A method to predict the onset of a limit cycle for an aeroelastic testbed has been developed. The prediction is based on wavelet processing of measurement data that have been recorded under various flight conditions. The method has been considered for only a small testbed; however, the concepts may lead to techniques that could assist in prediction of the aeroelastic behaviors of aircraft during flight testing.

Some background information is prerequisite to an explanation of this development. The term "wavelet" denotes a signal that is nonzero for a short time. The relevant wavelet in the present case is the Morlet wavelet, which is essentially a windowed sinusoidal signal of finite length. The Morlet wavelet is a function of parameters, called scale and position, that affect, respectively, the period of the sinusoidal component and the time upon which the nonzero component is centered. Wavelet processing involves computation of the magnitudes of correlation between a measured signal and wavelets of different scales and positions. The wavelets with the highest correlation magnitudes represent dominant features in the measurement data.

Wavelet analysis is useful for extracting features in data that relate to nonlinear dynamics. These features can be used to indicate the nature of nonlinearities in an aeroelastic testbed, as reported, for example, in "Characterizing Nonlinear Dynamics by Use of Wavelet Analysis" (DRC-98-42), NASA Tech Briefs, Vol. 23, No. 9 (September 1999), page 70. These features are also the main mathematical tools used in the present method for predicting limit cycles.

In a typical application that involves aeroelasticity, for the purpose of the present method, limit cycles are behaviors that basically consist of steady oscillations of parts of an aircraft. These oscillations are usually stable in the sense that they are of a fixed amplitude; however, they are highly dangerous in flight because of their effect on the pilot and the stress caused to the airframe. It is particularly difficult to predict the onset of limit cycles because they are associated with nonlinearities that are often poorly represented in analytical models.

In the present method, responses from an aeroelastic testbed are analyzed at a series of increasing airspeeds in order to develop an ability to predict the onset of a limit cycle. The testbed is a standard wing section that undergoes pitching and plunging motions. The wing is also equipped with a nonlinear spring that affects the pitching motion and provides the dynamics for the limit cycle. This limit cycle occurs at an airspeed of 9.8 m/s.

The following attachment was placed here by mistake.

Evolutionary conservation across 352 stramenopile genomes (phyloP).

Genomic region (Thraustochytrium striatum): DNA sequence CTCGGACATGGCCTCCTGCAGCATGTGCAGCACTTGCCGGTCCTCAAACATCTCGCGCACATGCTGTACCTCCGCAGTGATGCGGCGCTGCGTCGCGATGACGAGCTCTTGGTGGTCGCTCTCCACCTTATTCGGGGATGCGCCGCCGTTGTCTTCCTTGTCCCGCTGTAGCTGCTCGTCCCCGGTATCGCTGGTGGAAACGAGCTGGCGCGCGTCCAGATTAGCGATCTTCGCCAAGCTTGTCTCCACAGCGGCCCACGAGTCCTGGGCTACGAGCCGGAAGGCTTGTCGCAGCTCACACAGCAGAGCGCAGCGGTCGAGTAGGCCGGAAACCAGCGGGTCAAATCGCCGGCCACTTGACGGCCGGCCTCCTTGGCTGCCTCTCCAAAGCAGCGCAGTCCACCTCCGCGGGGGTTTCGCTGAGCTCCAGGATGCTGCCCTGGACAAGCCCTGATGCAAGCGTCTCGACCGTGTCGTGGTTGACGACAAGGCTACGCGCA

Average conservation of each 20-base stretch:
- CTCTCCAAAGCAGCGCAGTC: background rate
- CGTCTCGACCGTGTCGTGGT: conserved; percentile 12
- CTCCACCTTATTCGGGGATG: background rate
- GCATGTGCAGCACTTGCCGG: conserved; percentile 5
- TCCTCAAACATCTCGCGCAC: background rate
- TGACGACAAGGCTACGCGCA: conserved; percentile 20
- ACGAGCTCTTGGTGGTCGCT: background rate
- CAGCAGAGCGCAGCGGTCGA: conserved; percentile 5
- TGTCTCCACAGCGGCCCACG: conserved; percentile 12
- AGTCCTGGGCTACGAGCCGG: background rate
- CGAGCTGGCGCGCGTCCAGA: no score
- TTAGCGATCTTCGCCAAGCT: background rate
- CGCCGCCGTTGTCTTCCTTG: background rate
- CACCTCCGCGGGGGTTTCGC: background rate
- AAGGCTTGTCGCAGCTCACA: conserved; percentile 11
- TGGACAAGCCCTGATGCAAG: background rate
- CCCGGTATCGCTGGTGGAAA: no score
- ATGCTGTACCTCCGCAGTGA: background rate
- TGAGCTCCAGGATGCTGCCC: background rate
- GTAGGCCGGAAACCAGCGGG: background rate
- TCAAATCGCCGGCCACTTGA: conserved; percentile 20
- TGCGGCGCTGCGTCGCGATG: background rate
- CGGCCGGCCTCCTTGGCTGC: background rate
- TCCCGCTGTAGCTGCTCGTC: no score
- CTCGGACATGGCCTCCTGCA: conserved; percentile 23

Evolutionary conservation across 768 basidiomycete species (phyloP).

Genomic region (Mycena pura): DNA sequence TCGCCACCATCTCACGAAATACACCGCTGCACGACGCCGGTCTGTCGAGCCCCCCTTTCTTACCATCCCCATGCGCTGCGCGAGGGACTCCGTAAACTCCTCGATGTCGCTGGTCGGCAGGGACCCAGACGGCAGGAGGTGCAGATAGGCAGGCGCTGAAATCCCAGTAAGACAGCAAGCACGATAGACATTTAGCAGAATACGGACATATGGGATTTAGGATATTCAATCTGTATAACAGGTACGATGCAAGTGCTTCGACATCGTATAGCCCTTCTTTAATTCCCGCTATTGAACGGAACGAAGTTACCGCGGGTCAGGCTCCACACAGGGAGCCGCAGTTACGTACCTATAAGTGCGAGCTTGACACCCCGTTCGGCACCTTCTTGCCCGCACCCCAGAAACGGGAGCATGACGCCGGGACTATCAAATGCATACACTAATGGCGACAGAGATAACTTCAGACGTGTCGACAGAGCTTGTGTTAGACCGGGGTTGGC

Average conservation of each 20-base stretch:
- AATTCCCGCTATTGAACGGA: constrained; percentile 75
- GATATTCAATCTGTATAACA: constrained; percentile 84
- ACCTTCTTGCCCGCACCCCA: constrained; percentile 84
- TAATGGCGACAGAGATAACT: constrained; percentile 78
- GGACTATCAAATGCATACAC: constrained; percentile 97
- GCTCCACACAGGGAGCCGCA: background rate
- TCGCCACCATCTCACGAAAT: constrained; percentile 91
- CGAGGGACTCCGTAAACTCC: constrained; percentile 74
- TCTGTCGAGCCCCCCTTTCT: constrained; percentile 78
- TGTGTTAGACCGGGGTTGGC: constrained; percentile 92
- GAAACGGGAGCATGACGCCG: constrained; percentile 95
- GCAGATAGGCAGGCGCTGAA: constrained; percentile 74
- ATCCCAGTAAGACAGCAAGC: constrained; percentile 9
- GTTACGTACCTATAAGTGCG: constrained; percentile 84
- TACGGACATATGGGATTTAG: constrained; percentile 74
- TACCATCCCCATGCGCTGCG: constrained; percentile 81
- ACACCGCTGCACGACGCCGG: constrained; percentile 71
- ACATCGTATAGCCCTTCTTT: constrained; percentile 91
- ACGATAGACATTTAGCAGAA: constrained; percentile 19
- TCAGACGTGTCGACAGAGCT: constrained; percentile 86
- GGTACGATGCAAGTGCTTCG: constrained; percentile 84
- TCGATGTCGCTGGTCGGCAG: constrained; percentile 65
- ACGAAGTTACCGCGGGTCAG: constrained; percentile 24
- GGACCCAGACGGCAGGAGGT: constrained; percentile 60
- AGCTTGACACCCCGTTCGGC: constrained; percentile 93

Figure 1 shows the maps that result from wavelet processing of pitch measurements at different airspeeds. The color varies from white to black to indicate low to high magnitude of correlation between the signal and the wavelets. Of particular interest is the peak level of correlation at each point in time. This feature is indicated by the solid curved lines through the maps.

The feature associated with the peak level of correlation seems to be related to the airspeed. Notably, the responses at low airspeeds show a sudden and large change in scale of peak correlation after a time interval of 2 seconds, whereas at high airspeeds, the change is more gradual and occurs at later times.

A prediction function for the limit cycle can be computed as a ratio between (1) the magnitude of the maximum change in scale and (2) the time when this change occurs. A plot of this function (see Figure 2) clearly demonstrates a trend toward zero as the airspeed increases. A linear extrapolation of the function becomes zero near 9.8 m/s; thus, the wavelet approach appears to enable correct prediction (through extrapolation) of the onset of the limit cycle.

This work was done by Rick Lind and Martin Brenner of Dryden Flight Research Center. For further information, access the Technical Support Package (TSP) free on-line at www.nasatech.com/tsp  under the Information Sciences category.

DRC-01-10

##### NASA Tech Briefs Magazine

This article first appeared in the March, 2001 issue of NASA Tech Briefs Magazine.

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